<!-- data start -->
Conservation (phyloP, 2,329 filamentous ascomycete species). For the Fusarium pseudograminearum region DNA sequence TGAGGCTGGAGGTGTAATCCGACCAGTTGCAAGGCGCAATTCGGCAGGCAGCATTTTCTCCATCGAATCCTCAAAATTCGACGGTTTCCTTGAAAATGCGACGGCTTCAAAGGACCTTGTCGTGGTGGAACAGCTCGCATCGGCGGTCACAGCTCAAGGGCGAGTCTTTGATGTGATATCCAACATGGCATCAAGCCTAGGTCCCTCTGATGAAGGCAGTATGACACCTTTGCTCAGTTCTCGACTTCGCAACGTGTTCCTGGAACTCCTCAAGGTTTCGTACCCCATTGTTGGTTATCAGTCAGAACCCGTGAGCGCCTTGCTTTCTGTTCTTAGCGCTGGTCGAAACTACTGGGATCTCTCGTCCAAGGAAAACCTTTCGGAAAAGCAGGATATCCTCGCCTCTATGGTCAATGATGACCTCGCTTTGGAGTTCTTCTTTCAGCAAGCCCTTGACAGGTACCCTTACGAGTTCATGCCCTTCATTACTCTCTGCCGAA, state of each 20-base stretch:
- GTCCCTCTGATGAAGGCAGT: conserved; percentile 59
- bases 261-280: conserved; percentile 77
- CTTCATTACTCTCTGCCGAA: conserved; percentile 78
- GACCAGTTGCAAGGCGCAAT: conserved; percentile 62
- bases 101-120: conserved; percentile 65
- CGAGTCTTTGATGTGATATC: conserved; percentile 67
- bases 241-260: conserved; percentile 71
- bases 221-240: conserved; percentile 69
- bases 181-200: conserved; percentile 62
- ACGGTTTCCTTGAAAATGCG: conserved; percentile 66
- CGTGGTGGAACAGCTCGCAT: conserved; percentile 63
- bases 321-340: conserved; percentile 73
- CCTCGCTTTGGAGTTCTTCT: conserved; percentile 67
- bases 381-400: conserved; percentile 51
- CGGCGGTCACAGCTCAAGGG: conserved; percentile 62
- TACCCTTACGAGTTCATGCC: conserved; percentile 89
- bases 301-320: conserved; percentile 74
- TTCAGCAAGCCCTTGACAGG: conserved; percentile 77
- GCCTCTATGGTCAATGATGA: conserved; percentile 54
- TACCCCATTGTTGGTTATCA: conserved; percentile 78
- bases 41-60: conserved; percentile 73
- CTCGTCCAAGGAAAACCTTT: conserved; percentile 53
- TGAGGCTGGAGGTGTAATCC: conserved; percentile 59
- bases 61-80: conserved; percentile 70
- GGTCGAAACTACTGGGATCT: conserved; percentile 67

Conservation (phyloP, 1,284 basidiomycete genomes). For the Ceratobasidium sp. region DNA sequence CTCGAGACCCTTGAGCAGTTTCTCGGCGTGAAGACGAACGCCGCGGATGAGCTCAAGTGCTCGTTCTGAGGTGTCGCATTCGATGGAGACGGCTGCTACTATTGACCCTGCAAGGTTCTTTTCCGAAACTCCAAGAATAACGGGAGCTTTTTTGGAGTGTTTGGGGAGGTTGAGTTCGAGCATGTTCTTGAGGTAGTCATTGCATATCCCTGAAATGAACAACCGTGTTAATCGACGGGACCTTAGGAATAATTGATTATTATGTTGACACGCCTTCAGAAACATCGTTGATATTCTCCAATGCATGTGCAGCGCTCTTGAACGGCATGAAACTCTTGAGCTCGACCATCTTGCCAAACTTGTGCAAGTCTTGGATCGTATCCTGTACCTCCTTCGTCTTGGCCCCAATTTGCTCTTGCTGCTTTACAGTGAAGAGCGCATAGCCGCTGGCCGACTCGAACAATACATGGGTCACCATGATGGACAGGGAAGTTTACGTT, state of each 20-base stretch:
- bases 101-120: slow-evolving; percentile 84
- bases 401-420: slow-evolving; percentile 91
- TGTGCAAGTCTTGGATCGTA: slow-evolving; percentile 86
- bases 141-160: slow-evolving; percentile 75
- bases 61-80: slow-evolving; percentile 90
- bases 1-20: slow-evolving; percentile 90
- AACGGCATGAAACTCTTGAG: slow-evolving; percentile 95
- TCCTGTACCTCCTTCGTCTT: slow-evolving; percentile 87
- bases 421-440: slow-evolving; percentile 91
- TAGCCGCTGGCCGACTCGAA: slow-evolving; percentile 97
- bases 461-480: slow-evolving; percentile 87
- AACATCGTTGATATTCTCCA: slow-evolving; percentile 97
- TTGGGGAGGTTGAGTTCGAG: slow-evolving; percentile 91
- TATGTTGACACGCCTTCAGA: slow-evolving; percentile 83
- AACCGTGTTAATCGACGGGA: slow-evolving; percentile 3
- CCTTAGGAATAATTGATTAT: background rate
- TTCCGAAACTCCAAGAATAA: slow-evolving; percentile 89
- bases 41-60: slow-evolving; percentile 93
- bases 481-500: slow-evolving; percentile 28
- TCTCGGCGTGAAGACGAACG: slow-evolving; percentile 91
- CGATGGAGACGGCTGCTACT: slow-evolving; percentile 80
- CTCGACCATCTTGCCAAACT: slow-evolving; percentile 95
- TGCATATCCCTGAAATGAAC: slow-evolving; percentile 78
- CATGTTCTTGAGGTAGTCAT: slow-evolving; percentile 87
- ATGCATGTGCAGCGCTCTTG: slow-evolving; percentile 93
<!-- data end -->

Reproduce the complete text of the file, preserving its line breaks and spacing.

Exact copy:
Conservation (phyloP, 2,329 filamentous ascomycete species). For the Fusarium pseudograminearum region DNA sequence TGAGGCTGGAGGTGTAATCCGACCAGTTGCAAGGCGCAATTCGGCAGGCAGCATTTTCTCCATCGAATCCTCAAAATTCGACGGTTTCCTTGAAAATGCGACGGCTTCAAAGGACCTTGTCGTGGTGGAACAGCTCGCATCGGCGGTCACAGCTCAAGGGCGAGTCTTTGATGTGATATCCAACATGGCATCAAGCCTAGGTCCCTCTGATGAAGGCAGTATGACACCTTTGCTCAGTTCTCGACTTCGCAACGTGTTCCTGGAACTCCTCAAGGTTTCGTACCCCATTGTTGGTTATCAGTCAGAACCCGTGAGCGCCTTGCTTTCTGTTCTTAGCGCTGGTCGAAACTACTGGGATCTCTCGTCCAAGGAAAACCTTTCGGAAAAGCAGGATATCCTCGCCTCTATGGTCAATGATGACCTCGCTTTGGAGTTCTTCTTTCAGCAAGCCCTTGACAGGTACCCTTACGAGTTCATGCCCTTCATTACTCTCTGCCGAA, state of each 20-base stretch:
- GTCCCTCTGATGAAGGCAGT: conserved; percentile 59
- bases 261-280: conserved; percentile 77
- CTTCATTACTCTCTGCCGAA: conserved; percentile 78
- GACCAGTTGCAAGGCGCAAT: conserved; percentile 62
- bases 101-120: conserved; percentile 65
- CGAGTCTTTGATGTGATATC: conserved; percentile 67
- bases 241-260: conserved; percentile 71
- bases 221-240: conserved; percentile 69
- bases 181-200: conserved; percentile 62
- ACGGTTTCCTTGAAAATGCG: conserved; percentile 66
- CGTGGTGGAACAGCTCGCAT: conserved; percentile 63
- bases 321-340: conserved; percentile 73
- CCTCGCTTTGGAGTTCTTCT: conserved; percentile 67
- bases 381-400: conserved; percentile 51
- CGGCGGTCACAGCTCAAGGG: conserved; percentile 62
- TACCCTTACGAGTTCATGCC: conserved; percentile 89
- bases 301-320: conserved; percentile 74
- TTCAGCAAGCCCTTGACAGG: conserved; percentile 77
- GCCTCTATGGTCAATGATGA: conserved; percentile 54
- TACCCCATTGTTGGTTATCA: conserved; percentile 78
- bases 41-60: conserved; percentile 73
- CTCGTCCAAGGAAAACCTTT: conserved; percentile 53
- TGAGGCTGGAGGTGTAATCC: conserved; percentile 59
- bases 61-80: conserved; percentile 70
- GGTCGAAACTACTGGGATCT: conserved; percentile 67

Conservation (phyloP, 1,284 basidiomycete genomes). For the Ceratobasidium sp. region DNA sequence CTCGAGACCCTTGAGCAGTTTCTCGGCGTGAAGACGAACGCCGCGGATGAGCTCAAGTGCTCGTTCTGAGGTGTCGCATTCGATGGAGACGGCTGCTACTATTGACCCTGCAAGGTTCTTTTCCGAAACTCCAAGAATAACGGGAGCTTTTTTGGAGTGTTTGGGGAGGTTGAGTTCGAGCATGTTCTTGAGGTAGTCATTGCATATCCCTGAAATGAACAACCGTGTTAATCGACGGGACCTTAGGAATAATTGATTATTATGTTGACACGCCTTCAGAAACATCGTTGATATTCTCCAATGCATGTGCAGCGCTCTTGAACGGCATGAAACTCTTGAGCTCGACCATCTTGCCAAACTTGTGCAAGTCTTGGATCGTATCCTGTACCTCCTTCGTCTTGGCCCCAATTTGCTCTTGCTGCTTTACAGTGAAGAGCGCATAGCCGCTGGCCGACTCGAACAATACATGGGTCACCATGATGGACAGGGAAGTTTACGTT, state of each 20-base stretch:
- bases 101-120: slow-evolving; percentile 84
- bases 401-420: slow-evolving; percentile 91
- TGTGCAAGTCTTGGATCGTA: slow-evolving; percentile 86
- bases 141-160: slow-evolving; percentile 75
- bases 61-80: slow-evolving; percentile 90
- bases 1-20: slow-evolving; percentile 90
- AACGGCATGAAACTCTTGAG: slow-evolving; percentile 95
- TCCTGTACCTCCTTCGTCTT: slow-evolving; percentile 87
- bases 421-440: slow-evolving; percentile 91
- TAGCCGCTGGCCGACTCGAA: slow-evolving; percentile 97
- bases 461-480: slow-evolving; percentile 87
- AACATCGTTGATATTCTCCA: slow-evolving; percentile 97
- TTGGGGAGGTTGAGTTCGAG: slow-evolving; percentile 91
- TATGTTGACACGCCTTCAGA: slow-evolving; percentile 83
- AACCGTGTTAATCGACGGGA: slow-evolving; percentile 3
- CCTTAGGAATAATTGATTAT: background rate
- TTCCGAAACTCCAAGAATAA: slow-evolving; percentile 89
- bases 41-60: slow-evolving; percentile 93
- bases 481-500: slow-evolving; percentile 28
- TCTCGGCGTGAAGACGAACG: slow-evolving; percentile 91
- CGATGGAGACGGCTGCTACT: slow-evolving; percentile 80
- CTCGACCATCTTGCCAAACT: slow-evolving; percentile 95
- TGCATATCCCTGAAATGAAC: slow-evolving; percentile 78
- CATGTTCTTGAGGTAGTCAT: slow-evolving; percentile 87
- ATGCATGTGCAGCGCTCTTG: slow-evolving; percentile 93